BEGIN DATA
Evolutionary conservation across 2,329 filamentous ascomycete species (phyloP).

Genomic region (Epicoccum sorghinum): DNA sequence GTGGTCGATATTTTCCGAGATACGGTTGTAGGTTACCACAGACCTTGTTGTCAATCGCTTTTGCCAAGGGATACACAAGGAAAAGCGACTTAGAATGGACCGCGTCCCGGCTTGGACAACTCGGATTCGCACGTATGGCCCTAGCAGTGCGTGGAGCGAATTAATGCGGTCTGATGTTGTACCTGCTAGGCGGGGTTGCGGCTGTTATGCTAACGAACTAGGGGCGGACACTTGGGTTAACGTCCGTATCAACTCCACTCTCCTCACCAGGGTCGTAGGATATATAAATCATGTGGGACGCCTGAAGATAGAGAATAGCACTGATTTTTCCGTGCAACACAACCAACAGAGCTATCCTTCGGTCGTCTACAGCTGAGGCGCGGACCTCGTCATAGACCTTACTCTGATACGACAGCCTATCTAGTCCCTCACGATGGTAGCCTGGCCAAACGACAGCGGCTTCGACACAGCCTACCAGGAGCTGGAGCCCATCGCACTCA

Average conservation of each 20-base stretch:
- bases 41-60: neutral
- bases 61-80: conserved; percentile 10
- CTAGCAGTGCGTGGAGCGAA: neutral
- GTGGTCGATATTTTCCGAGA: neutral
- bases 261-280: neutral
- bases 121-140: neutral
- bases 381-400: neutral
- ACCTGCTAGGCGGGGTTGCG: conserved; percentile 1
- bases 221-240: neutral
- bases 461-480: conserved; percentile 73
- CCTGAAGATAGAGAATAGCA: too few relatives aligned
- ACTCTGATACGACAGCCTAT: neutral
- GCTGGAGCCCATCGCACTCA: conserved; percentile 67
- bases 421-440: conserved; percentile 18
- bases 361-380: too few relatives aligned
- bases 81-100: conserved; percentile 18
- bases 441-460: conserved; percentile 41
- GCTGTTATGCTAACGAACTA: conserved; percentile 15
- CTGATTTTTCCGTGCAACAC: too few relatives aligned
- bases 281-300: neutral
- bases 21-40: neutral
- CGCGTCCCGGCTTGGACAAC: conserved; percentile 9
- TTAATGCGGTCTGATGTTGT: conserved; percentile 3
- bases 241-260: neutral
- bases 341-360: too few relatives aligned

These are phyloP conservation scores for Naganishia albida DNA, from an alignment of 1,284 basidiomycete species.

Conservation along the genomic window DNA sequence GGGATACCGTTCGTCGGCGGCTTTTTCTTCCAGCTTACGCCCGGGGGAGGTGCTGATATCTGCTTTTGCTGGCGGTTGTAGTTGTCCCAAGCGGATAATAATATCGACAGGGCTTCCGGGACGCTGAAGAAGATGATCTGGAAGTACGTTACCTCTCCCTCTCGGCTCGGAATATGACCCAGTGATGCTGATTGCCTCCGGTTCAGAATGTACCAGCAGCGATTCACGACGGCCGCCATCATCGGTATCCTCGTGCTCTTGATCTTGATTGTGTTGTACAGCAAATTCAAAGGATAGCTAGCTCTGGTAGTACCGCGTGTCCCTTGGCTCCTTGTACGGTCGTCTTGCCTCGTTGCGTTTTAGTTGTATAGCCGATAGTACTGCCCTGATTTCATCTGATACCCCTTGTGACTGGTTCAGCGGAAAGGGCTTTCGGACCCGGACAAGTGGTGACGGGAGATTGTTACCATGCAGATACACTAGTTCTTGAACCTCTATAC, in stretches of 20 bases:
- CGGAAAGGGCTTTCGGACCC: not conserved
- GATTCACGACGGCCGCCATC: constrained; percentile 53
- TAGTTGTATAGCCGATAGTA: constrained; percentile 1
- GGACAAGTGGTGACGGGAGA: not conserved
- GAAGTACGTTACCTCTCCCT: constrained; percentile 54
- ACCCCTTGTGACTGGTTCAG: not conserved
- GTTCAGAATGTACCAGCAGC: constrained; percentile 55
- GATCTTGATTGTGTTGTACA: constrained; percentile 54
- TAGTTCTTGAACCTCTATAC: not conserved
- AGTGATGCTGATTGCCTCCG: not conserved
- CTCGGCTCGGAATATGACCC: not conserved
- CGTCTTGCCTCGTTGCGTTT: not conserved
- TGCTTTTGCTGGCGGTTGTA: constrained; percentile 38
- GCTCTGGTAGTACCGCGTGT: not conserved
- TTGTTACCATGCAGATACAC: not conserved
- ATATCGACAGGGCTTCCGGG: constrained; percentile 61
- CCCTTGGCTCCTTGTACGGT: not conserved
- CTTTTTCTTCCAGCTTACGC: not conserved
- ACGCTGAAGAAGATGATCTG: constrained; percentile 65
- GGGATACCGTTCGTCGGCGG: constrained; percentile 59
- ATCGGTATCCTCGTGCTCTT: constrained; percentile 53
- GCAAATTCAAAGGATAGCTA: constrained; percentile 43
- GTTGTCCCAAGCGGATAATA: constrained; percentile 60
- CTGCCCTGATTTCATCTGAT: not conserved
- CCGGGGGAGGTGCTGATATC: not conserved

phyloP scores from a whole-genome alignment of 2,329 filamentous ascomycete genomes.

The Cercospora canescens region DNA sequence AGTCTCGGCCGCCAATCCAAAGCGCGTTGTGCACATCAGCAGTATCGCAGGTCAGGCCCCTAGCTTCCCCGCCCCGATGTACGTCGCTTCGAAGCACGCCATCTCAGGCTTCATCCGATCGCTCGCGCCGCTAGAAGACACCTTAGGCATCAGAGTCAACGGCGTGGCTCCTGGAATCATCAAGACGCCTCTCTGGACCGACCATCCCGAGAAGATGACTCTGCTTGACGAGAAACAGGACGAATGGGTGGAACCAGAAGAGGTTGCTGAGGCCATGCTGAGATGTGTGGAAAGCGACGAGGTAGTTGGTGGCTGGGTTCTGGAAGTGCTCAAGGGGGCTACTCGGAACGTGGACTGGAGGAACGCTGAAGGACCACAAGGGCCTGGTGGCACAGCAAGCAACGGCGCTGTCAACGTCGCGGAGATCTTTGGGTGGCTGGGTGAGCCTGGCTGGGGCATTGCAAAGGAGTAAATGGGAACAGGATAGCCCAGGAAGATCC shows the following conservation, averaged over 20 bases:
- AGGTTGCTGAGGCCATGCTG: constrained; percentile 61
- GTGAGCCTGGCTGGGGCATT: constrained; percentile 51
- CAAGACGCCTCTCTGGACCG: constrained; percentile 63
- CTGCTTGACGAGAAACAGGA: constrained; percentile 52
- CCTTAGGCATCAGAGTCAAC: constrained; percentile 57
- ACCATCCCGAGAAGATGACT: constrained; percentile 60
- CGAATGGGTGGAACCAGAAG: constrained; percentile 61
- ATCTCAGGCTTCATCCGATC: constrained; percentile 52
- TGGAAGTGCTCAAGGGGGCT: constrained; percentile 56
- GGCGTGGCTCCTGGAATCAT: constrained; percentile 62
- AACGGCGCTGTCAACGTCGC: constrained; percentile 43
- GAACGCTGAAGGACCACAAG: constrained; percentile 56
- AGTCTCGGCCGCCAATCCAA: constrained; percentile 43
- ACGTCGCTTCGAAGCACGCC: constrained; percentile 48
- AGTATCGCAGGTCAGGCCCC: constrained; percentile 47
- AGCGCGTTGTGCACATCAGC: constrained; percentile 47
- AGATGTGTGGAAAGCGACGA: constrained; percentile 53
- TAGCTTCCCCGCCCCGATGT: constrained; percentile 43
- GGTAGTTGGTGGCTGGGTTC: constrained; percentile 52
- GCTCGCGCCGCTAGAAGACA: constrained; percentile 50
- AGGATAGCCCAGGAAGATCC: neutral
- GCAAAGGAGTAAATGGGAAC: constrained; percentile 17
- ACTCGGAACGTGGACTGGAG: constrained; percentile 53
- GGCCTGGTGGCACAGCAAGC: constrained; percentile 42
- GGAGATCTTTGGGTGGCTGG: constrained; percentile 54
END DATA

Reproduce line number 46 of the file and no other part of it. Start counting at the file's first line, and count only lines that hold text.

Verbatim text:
- ATATCGACAGGGCTTCCGGG: constrained; percentile 61